MEPS 570:203-211 (2017)  -  DOI: https://doi.org/10.3354/meps12115

Habitat type and beach exposure shape fish assemblages in the surf zones of ocean beaches

Hayden P. Borland1, Thomas A. Schlacher1, Ben L. Gilby1, Rod M. Connolly2, Nicholas A. Yabsley1, Andrew D. Olds1,*

1School of Science and Engineering, University of the Sunshine Coast, Maroochydore, QLD 4558, Australia
2Australian Rivers Institute-Coasts & Estuaries, and School of Environment, Griffith University, Gold Coast, QLD 4222, Australia
*Corresponding author:

ABSTRACT: The surf zones of ocean beaches are prime fishing sites and provide habitat for a diversity of fish species. The spatial composition of seascapes shapes fish abundance and diversity in most coastal ecosystems, but it remains untested whether seascape effects operate on ocean beaches. This study used the surf zones of sandy beaches in eastern Australia as a model system to contrast fish assemblages between the 2 main surf habitats (nearshore troughs and offshore bars), and test how habitat partitioning changes with beach exposure, wave conditions, seascape connectivity (i.e. proximity to estuaries and rocky headlands) and tide. Fish were sampled with baited remote underwater video stations from the surf zones of 18 sandy beaches in southern Queensland and northern New South Wales. Habitat type and beach exposure combined to shape fish abundance and diversity in the surf. Fish assemblages always differed between nearshore trough and offshore bar habitats; beach exposure was also important to surf fishes but did not alter the priority effects of habitat partitioning. Beach exposure is an important predictor of faunal assemblages on ocean beaches and is often used as a surrogate in conservation planning. Our results show, however, that surf zones are not single uniform spatial units but are composed of topographically and hydrodynamically distinct habitats that support correspondingly distinct fish assemblages. Because fishing effort also differs between surf habitats, fisheries management and spatial conservation planning need to reflect these spatial nuances in the surf zones of ocean beaches.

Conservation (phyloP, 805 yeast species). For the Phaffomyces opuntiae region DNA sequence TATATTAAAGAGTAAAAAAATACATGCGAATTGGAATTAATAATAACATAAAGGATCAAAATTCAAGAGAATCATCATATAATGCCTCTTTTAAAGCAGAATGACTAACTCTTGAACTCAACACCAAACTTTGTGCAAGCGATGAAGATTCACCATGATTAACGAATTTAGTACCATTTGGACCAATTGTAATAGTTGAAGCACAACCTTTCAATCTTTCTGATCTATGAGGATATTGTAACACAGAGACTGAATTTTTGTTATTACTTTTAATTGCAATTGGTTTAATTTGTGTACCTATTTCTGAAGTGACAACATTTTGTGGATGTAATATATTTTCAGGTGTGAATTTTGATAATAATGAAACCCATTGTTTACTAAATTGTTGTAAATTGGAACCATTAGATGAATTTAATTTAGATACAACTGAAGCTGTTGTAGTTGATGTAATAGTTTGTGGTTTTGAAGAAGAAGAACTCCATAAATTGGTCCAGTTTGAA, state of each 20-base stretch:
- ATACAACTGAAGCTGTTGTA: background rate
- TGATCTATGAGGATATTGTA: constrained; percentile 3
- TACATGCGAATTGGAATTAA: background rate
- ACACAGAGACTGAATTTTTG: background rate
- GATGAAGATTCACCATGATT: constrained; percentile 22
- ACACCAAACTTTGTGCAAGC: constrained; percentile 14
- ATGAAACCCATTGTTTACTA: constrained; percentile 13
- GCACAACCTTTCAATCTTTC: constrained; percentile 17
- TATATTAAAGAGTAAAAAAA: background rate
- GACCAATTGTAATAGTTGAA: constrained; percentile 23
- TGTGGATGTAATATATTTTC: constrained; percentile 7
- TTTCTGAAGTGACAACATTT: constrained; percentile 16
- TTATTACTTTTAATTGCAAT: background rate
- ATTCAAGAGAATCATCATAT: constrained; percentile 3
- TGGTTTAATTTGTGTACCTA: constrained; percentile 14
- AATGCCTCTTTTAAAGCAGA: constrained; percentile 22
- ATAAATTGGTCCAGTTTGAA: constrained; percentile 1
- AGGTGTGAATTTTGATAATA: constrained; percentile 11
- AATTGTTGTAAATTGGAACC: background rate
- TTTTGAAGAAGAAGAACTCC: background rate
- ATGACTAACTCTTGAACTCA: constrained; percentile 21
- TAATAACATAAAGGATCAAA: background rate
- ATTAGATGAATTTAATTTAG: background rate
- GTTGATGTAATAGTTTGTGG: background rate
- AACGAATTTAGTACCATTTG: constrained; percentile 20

KEY WORDS: Surf zone · Fish · Habitat · Exposure · Ocean beach · Coastal conservation planning


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Cite this article as: Borland HP, Schlacher TA, Gilby BL, Connolly RM, Yabsley NA, Olds AD (2017) Habitat type and beach exposure shape fish assemblages in the surf zones of ocean beaches. Mar Ecol Prog Ser 570:203-211. https://doi.org/10.3354/meps12115

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